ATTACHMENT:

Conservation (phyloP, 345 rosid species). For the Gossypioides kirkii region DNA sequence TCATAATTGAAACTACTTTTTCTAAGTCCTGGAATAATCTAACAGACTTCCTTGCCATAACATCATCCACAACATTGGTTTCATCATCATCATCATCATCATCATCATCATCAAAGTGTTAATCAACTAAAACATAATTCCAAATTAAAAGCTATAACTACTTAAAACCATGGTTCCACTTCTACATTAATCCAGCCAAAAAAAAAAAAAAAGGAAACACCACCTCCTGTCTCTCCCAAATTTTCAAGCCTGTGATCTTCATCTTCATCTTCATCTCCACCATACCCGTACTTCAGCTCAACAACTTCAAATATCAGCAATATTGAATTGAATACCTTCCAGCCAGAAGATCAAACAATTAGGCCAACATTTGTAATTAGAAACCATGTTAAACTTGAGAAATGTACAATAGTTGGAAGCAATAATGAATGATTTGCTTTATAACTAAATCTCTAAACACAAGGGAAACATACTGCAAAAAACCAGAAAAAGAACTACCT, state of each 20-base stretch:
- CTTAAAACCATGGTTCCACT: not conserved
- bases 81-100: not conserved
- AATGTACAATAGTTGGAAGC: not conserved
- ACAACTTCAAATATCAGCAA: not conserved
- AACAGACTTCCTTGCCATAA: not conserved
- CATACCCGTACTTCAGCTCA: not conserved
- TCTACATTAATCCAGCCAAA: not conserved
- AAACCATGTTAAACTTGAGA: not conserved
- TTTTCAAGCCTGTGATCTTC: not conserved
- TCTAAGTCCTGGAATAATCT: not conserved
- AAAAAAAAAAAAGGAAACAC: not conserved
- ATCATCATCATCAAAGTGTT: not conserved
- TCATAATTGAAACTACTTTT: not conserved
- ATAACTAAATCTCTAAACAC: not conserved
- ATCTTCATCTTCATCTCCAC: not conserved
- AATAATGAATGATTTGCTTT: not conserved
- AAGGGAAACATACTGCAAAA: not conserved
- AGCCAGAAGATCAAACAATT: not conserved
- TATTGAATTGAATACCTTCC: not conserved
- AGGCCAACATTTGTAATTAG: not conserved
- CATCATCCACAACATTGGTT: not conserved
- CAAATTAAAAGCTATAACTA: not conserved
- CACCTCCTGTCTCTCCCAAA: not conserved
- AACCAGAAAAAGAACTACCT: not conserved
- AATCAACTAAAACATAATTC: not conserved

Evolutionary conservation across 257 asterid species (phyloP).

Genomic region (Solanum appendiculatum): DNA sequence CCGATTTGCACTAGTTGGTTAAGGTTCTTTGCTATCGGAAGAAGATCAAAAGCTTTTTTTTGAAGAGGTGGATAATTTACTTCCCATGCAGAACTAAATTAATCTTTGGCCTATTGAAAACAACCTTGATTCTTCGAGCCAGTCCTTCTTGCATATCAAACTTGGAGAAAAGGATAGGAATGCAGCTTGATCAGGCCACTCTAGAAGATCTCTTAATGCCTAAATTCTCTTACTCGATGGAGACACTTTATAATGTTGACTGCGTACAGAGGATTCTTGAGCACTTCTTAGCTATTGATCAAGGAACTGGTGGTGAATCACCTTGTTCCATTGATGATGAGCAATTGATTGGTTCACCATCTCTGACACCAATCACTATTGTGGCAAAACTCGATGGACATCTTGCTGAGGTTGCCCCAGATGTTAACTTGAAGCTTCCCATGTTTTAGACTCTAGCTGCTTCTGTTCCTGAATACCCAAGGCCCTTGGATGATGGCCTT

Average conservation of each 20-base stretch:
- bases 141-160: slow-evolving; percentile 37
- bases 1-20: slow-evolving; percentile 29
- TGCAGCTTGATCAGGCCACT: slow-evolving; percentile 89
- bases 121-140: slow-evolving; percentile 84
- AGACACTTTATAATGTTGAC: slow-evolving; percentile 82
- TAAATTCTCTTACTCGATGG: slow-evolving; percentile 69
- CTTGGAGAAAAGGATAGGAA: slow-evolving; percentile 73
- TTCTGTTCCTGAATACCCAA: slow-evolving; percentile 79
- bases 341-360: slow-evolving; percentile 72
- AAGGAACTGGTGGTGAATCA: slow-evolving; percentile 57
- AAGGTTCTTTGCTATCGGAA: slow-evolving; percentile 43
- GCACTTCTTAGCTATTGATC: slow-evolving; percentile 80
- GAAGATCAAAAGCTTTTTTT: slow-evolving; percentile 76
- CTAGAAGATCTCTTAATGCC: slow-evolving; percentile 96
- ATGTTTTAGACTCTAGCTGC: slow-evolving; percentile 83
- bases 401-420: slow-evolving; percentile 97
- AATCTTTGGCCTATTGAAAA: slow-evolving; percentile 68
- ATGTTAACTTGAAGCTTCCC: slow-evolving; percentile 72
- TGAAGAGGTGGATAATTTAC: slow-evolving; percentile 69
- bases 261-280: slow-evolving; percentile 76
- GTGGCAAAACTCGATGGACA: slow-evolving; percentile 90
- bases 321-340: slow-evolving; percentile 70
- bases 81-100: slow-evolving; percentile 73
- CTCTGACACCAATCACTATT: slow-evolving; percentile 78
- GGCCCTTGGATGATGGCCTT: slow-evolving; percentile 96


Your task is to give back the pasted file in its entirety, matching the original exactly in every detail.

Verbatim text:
Conservation (phyloP, 345 rosid species). For the Gossypioides kirkii region DNA sequence TCATAATTGAAACTACTTTTTCTAAGTCCTGGAATAATCTAACAGACTTCCTTGCCATAACATCATCCACAACATTGGTTTCATCATCATCATCATCATCATCATCATCATCAAAGTGTTAATCAACTAAAACATAATTCCAAATTAAAAGCTATAACTACTTAAAACCATGGTTCCACTTCTACATTAATCCAGCCAAAAAAAAAAAAAAAGGAAACACCACCTCCTGTCTCTCCCAAATTTTCAAGCCTGTGATCTTCATCTTCATCTTCATCTCCACCATACCCGTACTTCAGCTCAACAACTTCAAATATCAGCAATATTGAATTGAATACCTTCCAGCCAGAAGATCAAACAATTAGGCCAACATTTGTAATTAGAAACCATGTTAAACTTGAGAAATGTACAATAGTTGGAAGCAATAATGAATGATTTGCTTTATAACTAAATCTCTAAACACAAGGGAAACATACTGCAAAAAACCAGAAAAAGAACTACCT, state of each 20-base stretch:
- CTTAAAACCATGGTTCCACT: not conserved
- bases 81-100: not conserved
- AATGTACAATAGTTGGAAGC: not conserved
- ACAACTTCAAATATCAGCAA: not conserved
- AACAGACTTCCTTGCCATAA: not conserved
- CATACCCGTACTTCAGCTCA: not conserved
- TCTACATTAATCCAGCCAAA: not conserved
- AAACCATGTTAAACTTGAGA: not conserved
- TTTTCAAGCCTGTGATCTTC: not conserved
- TCTAAGTCCTGGAATAATCT: not conserved
- AAAAAAAAAAAAGGAAACAC: not conserved
- ATCATCATCATCAAAGTGTT: not conserved
- TCATAATTGAAACTACTTTT: not conserved
- ATAACTAAATCTCTAAACAC: not conserved
- ATCTTCATCTTCATCTCCAC: not conserved
- AATAATGAATGATTTGCTTT: not conserved
- AAGGGAAACATACTGCAAAA: not conserved
- AGCCAGAAGATCAAACAATT: not conserved
- TATTGAATTGAATACCTTCC: not conserved
- AGGCCAACATTTGTAATTAG: not conserved
- CATCATCCACAACATTGGTT: not conserved
- CAAATTAAAAGCTATAACTA: not conserved
- CACCTCCTGTCTCTCCCAAA: not conserved
- AACCAGAAAAAGAACTACCT: not conserved
- AATCAACTAAAACATAATTC: not conserved

Evolutionary conservation across 257 asterid species (phyloP).

Genomic region (Solanum appendiculatum): DNA sequence CCGATTTGCACTAGTTGGTTAAGGTTCTTTGCTATCGGAAGAAGATCAAAAGCTTTTTTTTGAAGAGGTGGATAATTTACTTCCCATGCAGAACTAAATTAATCTTTGGCCTATTGAAAACAACCTTGATTCTTCGAGCCAGTCCTTCTTGCATATCAAACTTGGAGAAAAGGATAGGAATGCAGCTTGATCAGGCCACTCTAGAAGATCTCTTAATGCCTAAATTCTCTTACTCGATGGAGACACTTTATAATGTTGACTGCGTACAGAGGATTCTTGAGCACTTCTTAGCTATTGATCAAGGAACTGGTGGTGAATCACCTTGTTCCATTGATGATGAGCAATTGATTGGTTCACCATCTCTGACACCAATCACTATTGTGGCAAAACTCGATGGACATCTTGCTGAGGTTGCCCCAGATGTTAACTTGAAGCTTCCCATGTTTTAGACTCTAGCTGCTTCTGTTCCTGAATACCCAAGGCCCTTGGATGATGGCCTT

Average conservation of each 20-base stretch:
- bases 141-160: slow-evolving; percentile 37
- bases 1-20: slow-evolving; percentile 29
- TGCAGCTTGATCAGGCCACT: slow-evolving; percentile 89
- bases 121-140: slow-evolving; percentile 84
- AGACACTTTATAATGTTGAC: slow-evolving; percentile 82
- TAAATTCTCTTACTCGATGG: slow-evolving; percentile 69
- CTTGGAGAAAAGGATAGGAA: slow-evolving; percentile 73
- TTCTGTTCCTGAATACCCAA: slow-evolving; percentile 79
- bases 341-360: slow-evolving; percentile 72
- AAGGAACTGGTGGTGAATCA: slow-evolving; percentile 57
- AAGGTTCTTTGCTATCGGAA: slow-evolving; percentile 43
- GCACTTCTTAGCTATTGATC: slow-evolving; percentile 80
- GAAGATCAAAAGCTTTTTTT: slow-evolving; percentile 76
- CTAGAAGATCTCTTAATGCC: slow-evolving; percentile 96
- ATGTTTTAGACTCTAGCTGC: slow-evolving; percentile 83
- bases 401-420: slow-evolving; percentile 97
- AATCTTTGGCCTATTGAAAA: slow-evolving; percentile 68
- ATGTTAACTTGAAGCTTCCC: slow-evolving; percentile 72
- TGAAGAGGTGGATAATTTAC: slow-evolving; percentile 69
- bases 261-280: slow-evolving; percentile 76
- GTGGCAAAACTCGATGGACA: slow-evolving; percentile 90
- bases 321-340: slow-evolving; percentile 70
- bases 81-100: slow-evolving; percentile 73
- CTCTGACACCAATCACTATT: slow-evolving; percentile 78
- GGCCCTTGGATGATGGCCTT: slow-evolving; percentile 96